Barbados Jewish Community

President’s Message – October 15

Word of the Week:

Dear all,

Most of us have a mezuzah at the entrance to our home and business. Here are some quick facts that I learned when I read an article on Mezuzot from My Jewish learning. If you need help acquiring a mezuzah or klaf please let us know.

  • “And you shall inscribe them on the doorposts (mezuzot) of our house and on your gates” (Deuteronomy 6:9, 11:20).
  •  The words that I shall tell you this day: that you shall love your God, believe only in Him, keep His commandments, and pass all of this on to your children.
  • Mezuzah refers as well to the case or container in which the parchment is enclosed.
  • A mezuzah serves two functions: Every time you enter or leave, the mezuzah reminds you that you have a covenant with God; second, the mezuzah serves as a symbol to everyone else that this particular dwelling is constituted as a Jewish household, operating by a special set of rules, rituals, and beliefs.
  • The klaf ( parchment with hebrew script) must be hand-lettered by a kosherscribe
  • The mezuzah should be put up as soon as possible after moving in, and not later than thirty days.
  • The mezuzah is affixed to the right side of the door as one enters a room.
  • The blessing in English reads: “Blessed are You, Lord our God, Ruler of the universe, who has sanctified us with his commandments and commanded us to affix a mezuzah”.

Thank goodness for Amalia and her wealth of information. She passed on this link about a free workshop on the Jewish Caribbean and Nazi Persecution in Literature and Art.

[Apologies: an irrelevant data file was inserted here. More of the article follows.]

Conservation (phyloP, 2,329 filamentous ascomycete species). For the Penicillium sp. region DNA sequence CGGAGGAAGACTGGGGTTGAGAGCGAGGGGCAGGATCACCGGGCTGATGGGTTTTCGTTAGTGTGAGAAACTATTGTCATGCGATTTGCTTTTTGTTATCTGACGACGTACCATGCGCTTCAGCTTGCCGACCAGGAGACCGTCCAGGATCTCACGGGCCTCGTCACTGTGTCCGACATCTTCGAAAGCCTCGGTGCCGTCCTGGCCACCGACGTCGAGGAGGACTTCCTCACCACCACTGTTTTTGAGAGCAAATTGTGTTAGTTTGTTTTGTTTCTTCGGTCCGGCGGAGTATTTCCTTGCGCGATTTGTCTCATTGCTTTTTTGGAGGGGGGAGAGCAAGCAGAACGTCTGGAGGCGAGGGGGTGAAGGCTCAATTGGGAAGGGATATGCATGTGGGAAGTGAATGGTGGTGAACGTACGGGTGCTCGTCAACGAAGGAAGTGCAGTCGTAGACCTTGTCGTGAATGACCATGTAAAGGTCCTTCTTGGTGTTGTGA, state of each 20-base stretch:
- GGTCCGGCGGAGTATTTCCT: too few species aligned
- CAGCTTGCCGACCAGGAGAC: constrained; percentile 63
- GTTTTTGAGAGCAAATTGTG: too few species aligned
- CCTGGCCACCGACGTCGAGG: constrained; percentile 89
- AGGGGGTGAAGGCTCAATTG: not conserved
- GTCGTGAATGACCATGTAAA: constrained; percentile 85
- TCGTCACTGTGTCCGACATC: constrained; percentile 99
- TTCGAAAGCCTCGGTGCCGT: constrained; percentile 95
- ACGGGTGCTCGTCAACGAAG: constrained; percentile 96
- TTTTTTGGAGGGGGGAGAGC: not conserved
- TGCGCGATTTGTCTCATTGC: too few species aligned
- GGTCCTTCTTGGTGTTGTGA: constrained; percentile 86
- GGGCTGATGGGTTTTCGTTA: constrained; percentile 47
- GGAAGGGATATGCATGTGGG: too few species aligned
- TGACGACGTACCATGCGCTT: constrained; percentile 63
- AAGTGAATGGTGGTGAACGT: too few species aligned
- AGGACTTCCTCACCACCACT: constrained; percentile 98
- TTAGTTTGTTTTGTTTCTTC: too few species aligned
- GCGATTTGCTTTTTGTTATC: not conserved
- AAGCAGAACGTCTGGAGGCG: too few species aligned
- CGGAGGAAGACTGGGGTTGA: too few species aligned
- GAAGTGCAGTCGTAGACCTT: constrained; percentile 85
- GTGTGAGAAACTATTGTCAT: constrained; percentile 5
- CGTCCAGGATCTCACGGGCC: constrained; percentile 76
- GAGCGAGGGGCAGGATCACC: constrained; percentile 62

During World War II, Caribbean expatriates living in Europe found themselves caught up in the war and, in some cases, imprisoned in internment or concentration camps. Meanwhile, some European Jewish refugees found safe haven in Trinidad and other parts of the Caribbean.

Long overlooked in standard accounts of the war, these entangled histories are made visible in Caribbean art and literature.

The internment art of Josef Nassy and the fiction of Louis-Philippe Dalembert trace emancipatory migrations from Suriname to Belgium, Poland to Haiti, revealing unexpected intersections between Jewish and African diaspora wartime experience.

This talk with Professor Sarah Phillips Casteel argues that creative mediums are especially deserving of our attention in the context of the Jewish Caribbean because of their capacity to recover creolized wartime memories that have fallen between the cracks of academic disciplines.
Click the link below to register.

Bernd Lewkowitz- October 26
Ellen Steinbok- October 29
(If I have missed anyone’s Yahrzeit please email me at

Thank you to Micah Rubin who has given a few ideas of things we can do for Mitzvah day.  We welcome your ideas and would love to form a subcommittee to help organize an event for the community. Please email us if you would like to join in this endeavor.

This Friday night services will be on ZOOM at 6:30pm.  Please click this link to attend.  If for any reason you need a passcode, please email
Here is a link to a copy of our Sim Shalom siddur.

Shabbat Shalom!
Sharon Oran

President, Barbados Jewish Community